Graphically, the game is loud and colourful, and highly reminiscent of Persona 4’s art style. The game pops with stars and sparks, and positively squeaks with Japanese kawaii-ness. One detail I loved was that nonessential NPCs were just coloured shapes with no detail, allowing you to pick out quite quickly which person you wanted to talk to, while giving the game an air of busy-ness with a lived-in feeling.
Tokyo Mirage Sessions #FE is fully voiced in Japanese, and there’s going to be a lot of division about this decision. Certainly, all the important bits are properly subtitled, so you don’t lose any of the story, but then there are many un-subtitled sections, such as the banter during fights. My Japanese was adequate enough to piece together what the characters were saying, but for many players it’s not going to add anything to the experience; if anything, it might have an excluding effect. On the other hand, I can certainly understand Atlus’s reason for not dubbing the game. American voice actors are notoriously bad at translating the feel of Japanese without sounding cheesy. Furthermore, the voice artists in Japan were all singers in their own right as well, and they’d need English-speaking actors who are also talented singers to carry the game properly, given the amount of music. But I really think more subtitles would have helped a little. If you’re a fan of Japanese pop music, you’re going to love the game’s soundtrack; I always hope that Japanese pop breaks out of the geek-niche that it lives in in the west, and we can see if it does for this game. I’m not holding out hope, but the soundtrack definitely is fantastic.
Aside from the appearance of the characters from Fire Emblem, Tokyo Mirage Sessions #FE has very little in common with Fire Emblem, which may disappoint fans of that series. Sure, it has the weapon “rock-paper-scissors” mechanic, but it’s not as overt or as pronounced as in Fire Emblem. It’s most definitely far more a Megaten game, but it’s also not a clear part of the series. You’ll see nods to it here and there; for example, the skill names are precisely those used in Megaten games, so fans of that series will already be familiar with what obscurely-named skill does what. Other nods include seeing Persona here and there (for example, Jack Frost is the mascot for Hee-Ho mart), indicating that the game definitely takes place in the Persona universe somehow. I’ll leave it up to other theorists to figure out the precise details.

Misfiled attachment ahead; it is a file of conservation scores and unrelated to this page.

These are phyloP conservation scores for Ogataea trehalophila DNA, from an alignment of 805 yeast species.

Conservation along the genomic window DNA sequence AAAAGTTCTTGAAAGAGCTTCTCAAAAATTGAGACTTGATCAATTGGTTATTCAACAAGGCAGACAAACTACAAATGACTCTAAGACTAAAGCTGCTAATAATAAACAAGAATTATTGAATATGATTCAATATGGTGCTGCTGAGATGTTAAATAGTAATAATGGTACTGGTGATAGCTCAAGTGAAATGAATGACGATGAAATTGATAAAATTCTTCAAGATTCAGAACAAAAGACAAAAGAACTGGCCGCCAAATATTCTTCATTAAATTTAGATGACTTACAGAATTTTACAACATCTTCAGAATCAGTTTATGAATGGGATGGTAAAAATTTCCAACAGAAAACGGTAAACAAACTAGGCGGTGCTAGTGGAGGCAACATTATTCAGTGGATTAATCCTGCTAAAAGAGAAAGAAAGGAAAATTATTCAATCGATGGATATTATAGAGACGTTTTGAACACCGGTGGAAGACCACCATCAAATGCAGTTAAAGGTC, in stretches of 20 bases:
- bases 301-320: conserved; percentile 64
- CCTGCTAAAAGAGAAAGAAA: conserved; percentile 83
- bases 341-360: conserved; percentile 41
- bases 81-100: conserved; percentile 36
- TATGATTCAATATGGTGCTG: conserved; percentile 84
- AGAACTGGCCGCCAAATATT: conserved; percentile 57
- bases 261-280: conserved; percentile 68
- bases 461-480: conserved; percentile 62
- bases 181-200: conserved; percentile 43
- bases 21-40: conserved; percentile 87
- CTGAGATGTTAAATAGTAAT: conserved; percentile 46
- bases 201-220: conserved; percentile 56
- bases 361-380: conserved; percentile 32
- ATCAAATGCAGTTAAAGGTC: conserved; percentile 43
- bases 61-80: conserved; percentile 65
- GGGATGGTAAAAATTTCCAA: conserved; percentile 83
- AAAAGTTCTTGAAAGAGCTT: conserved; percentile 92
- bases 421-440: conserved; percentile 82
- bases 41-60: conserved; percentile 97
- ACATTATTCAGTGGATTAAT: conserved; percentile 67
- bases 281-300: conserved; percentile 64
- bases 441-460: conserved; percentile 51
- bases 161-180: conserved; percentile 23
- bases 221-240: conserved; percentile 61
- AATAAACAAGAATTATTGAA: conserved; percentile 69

Personally, I thoroughly enjoyed the game as a “Megaten Lite” experience. The focus was far more on the characters and their stories than on the action, but then there was plenty of that to keep me busy, too. The music and colour made for a loud, vivid game that felt very strongly of the Japanese idol scene (see any music video from AKB-48 if you want to get more of a feel for it). I do wonder if the huge cultural differences in the game might alienate some players, although it’s definitely a good way to get the feel for modern Japanese culture while playing. In terms of gameplay, it fills the hole left by Persona 4 while I wait for Persona 5 to arrive, and while it lacks the strategic depth of Fire Emblem, it still made for a compelling, enjoyable JRPG.